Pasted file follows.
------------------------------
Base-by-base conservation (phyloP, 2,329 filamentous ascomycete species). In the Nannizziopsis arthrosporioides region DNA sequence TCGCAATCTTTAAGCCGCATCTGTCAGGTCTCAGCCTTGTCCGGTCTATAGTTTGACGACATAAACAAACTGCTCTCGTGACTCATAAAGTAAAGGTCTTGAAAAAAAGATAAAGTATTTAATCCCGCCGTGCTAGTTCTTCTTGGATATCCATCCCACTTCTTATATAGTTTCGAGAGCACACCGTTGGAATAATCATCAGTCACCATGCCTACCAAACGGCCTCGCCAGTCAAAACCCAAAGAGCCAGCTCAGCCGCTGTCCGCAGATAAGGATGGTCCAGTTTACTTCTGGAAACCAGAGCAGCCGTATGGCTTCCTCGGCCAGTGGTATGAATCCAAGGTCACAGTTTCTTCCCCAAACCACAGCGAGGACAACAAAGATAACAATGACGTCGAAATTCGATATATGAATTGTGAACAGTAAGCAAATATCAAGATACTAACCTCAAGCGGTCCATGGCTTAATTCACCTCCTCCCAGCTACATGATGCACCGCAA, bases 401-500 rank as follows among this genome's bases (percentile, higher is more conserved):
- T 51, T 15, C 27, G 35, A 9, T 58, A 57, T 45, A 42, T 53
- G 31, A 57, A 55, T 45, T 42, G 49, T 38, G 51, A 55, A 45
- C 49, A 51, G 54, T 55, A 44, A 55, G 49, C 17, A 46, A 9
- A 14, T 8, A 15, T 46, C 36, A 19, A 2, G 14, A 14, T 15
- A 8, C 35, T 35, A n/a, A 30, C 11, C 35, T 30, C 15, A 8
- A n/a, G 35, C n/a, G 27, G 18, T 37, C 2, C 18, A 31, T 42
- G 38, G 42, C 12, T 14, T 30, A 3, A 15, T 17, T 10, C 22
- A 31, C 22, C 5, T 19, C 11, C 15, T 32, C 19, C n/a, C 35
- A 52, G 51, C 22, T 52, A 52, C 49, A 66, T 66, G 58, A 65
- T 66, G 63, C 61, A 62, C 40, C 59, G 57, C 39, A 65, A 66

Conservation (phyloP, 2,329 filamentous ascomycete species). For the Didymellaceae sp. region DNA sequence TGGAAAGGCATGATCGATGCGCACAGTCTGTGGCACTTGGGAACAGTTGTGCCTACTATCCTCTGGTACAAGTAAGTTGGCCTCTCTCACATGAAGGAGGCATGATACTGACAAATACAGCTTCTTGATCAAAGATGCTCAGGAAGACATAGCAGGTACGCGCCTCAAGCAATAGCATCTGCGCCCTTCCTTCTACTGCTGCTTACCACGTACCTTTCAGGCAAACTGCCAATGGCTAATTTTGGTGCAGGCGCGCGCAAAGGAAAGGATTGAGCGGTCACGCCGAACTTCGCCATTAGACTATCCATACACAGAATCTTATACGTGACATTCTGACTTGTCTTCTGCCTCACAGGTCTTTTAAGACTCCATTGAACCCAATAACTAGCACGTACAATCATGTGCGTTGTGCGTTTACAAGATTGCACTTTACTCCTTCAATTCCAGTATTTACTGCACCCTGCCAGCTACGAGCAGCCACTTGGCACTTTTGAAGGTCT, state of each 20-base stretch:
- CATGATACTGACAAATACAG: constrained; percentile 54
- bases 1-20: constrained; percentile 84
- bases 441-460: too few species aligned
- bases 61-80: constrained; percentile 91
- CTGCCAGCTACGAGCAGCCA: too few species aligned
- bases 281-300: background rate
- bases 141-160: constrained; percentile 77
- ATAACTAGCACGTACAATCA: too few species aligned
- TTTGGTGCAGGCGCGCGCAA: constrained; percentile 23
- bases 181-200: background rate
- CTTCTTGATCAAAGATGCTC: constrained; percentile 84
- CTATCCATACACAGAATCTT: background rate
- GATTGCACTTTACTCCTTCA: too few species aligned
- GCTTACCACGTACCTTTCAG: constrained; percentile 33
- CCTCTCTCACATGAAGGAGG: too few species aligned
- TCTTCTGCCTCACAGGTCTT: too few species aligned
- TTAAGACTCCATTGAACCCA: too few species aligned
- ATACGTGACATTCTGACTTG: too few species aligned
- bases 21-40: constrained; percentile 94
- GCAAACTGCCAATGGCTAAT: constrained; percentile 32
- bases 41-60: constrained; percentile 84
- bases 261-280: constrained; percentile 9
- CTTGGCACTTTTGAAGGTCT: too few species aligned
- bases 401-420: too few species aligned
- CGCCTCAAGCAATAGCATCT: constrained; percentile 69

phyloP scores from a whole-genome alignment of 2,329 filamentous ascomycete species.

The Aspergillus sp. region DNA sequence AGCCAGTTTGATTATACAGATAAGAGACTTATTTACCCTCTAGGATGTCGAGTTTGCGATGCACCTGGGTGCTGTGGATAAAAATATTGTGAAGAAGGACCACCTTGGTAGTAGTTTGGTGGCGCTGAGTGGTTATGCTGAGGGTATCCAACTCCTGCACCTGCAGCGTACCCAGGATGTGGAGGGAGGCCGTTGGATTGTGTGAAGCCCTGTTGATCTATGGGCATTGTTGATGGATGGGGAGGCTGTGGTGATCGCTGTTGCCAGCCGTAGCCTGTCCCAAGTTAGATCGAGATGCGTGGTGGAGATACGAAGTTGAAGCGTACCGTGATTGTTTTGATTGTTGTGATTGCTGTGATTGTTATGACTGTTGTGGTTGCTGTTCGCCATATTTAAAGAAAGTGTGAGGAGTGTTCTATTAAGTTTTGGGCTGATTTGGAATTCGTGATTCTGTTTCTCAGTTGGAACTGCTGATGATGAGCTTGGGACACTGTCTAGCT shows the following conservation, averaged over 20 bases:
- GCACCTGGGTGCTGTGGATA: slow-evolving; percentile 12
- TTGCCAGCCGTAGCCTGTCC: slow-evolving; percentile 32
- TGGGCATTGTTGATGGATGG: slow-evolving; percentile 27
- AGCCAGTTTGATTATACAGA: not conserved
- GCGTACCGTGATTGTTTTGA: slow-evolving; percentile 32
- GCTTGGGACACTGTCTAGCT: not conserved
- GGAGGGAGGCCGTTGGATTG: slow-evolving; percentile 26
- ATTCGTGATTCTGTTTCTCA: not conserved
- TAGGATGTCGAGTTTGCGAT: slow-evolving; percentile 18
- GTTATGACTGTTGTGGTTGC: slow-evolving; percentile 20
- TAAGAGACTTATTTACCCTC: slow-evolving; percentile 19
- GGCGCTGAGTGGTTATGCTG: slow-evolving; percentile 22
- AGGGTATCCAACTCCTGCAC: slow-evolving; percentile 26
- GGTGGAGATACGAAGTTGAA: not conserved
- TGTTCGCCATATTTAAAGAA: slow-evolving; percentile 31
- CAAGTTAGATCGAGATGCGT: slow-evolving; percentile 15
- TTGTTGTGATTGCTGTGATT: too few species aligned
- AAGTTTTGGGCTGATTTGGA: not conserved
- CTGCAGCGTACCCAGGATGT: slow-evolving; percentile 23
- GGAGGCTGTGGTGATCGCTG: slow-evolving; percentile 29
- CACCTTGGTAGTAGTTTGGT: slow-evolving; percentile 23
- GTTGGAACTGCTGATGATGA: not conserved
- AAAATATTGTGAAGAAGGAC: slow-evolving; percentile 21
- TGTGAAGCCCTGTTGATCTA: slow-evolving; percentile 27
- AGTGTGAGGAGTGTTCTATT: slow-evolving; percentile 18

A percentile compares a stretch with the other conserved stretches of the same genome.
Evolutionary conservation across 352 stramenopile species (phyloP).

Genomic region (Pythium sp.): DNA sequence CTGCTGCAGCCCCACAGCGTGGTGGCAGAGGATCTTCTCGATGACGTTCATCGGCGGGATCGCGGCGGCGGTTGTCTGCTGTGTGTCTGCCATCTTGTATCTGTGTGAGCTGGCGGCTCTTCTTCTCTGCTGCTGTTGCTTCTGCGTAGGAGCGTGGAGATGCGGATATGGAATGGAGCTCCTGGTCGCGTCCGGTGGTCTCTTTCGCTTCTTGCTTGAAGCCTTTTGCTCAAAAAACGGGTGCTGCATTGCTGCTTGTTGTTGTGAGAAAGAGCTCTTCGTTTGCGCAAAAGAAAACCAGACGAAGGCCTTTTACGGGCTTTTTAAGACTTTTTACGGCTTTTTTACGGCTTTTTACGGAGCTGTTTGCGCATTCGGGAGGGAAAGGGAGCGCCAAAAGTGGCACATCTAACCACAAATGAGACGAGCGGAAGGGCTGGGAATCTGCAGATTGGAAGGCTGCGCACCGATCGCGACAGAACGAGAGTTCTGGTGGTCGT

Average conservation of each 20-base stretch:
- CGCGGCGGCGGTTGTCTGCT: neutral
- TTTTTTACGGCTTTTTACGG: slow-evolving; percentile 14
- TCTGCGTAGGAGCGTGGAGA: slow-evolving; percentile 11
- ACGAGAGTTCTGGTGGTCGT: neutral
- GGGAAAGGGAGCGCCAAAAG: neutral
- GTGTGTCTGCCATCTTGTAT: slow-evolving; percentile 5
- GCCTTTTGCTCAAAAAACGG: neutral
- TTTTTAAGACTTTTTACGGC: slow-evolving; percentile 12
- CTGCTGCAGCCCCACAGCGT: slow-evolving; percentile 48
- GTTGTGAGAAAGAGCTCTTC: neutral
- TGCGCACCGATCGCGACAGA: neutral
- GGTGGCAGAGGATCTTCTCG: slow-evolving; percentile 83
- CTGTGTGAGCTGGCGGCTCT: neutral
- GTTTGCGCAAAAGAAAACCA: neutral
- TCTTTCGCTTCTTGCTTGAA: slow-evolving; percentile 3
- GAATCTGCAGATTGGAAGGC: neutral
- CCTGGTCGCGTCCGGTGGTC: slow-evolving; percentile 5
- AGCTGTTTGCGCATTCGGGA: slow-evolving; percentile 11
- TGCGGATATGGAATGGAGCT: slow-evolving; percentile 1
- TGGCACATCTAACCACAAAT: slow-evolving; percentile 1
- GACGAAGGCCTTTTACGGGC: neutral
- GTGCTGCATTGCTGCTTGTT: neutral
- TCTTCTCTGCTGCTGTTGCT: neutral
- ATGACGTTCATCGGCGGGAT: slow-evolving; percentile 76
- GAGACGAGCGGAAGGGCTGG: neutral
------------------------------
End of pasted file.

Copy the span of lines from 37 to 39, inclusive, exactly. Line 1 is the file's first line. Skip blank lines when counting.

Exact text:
- CGCCTCAAGCAATAGCATCT: constrained; percentile 69

phyloP scores from a whole-genome alignment of 2,329 filamentous ascomycete species.

The Aspergillus sp. region DNA sequence AGCCAGTTTGATTATACAGATAAGAGACTTATTTACCCTCTAGGATGTCGAGTTTGCGATGCACCTGGGTGCTGTGGATAAAAATATTGTGAAGAAGGACCACCTTGGTAGTAGTTTGGTGGCGCTGAGTGGTTATGCTGAGGGTATCCAACTCCTGCACCTGCAGCGTACCCAGGATGTGGAGGGAGGCCGTTGGATTGTGTGAAGCCCTGTTGATCTATGGGCATTGTTGATGGATGGGGAGGCTGTGGTGATCGCTGTTGCCAGCCGTAGCCTGTCCCAAGTTAGATCGAGATGCGTGGTGGAGATACGAAGTTGAAGCGTACCGTGATTGTTTTGATTGTTGTGATTGCTGTGATTGTTATGACTGTTGTGGTTGCTGTTCGCCATATTTAAAGAAAGTGTGAGGAGTGTTCTATTAAGTTTTGGGCTGATTTGGAATTCGTGATTCTGTTTCTCAGTTGGAACTGCTGATGATGAGCTTGGGACACTGTCTAGCT shows the following conservation, averaged over 20 bases: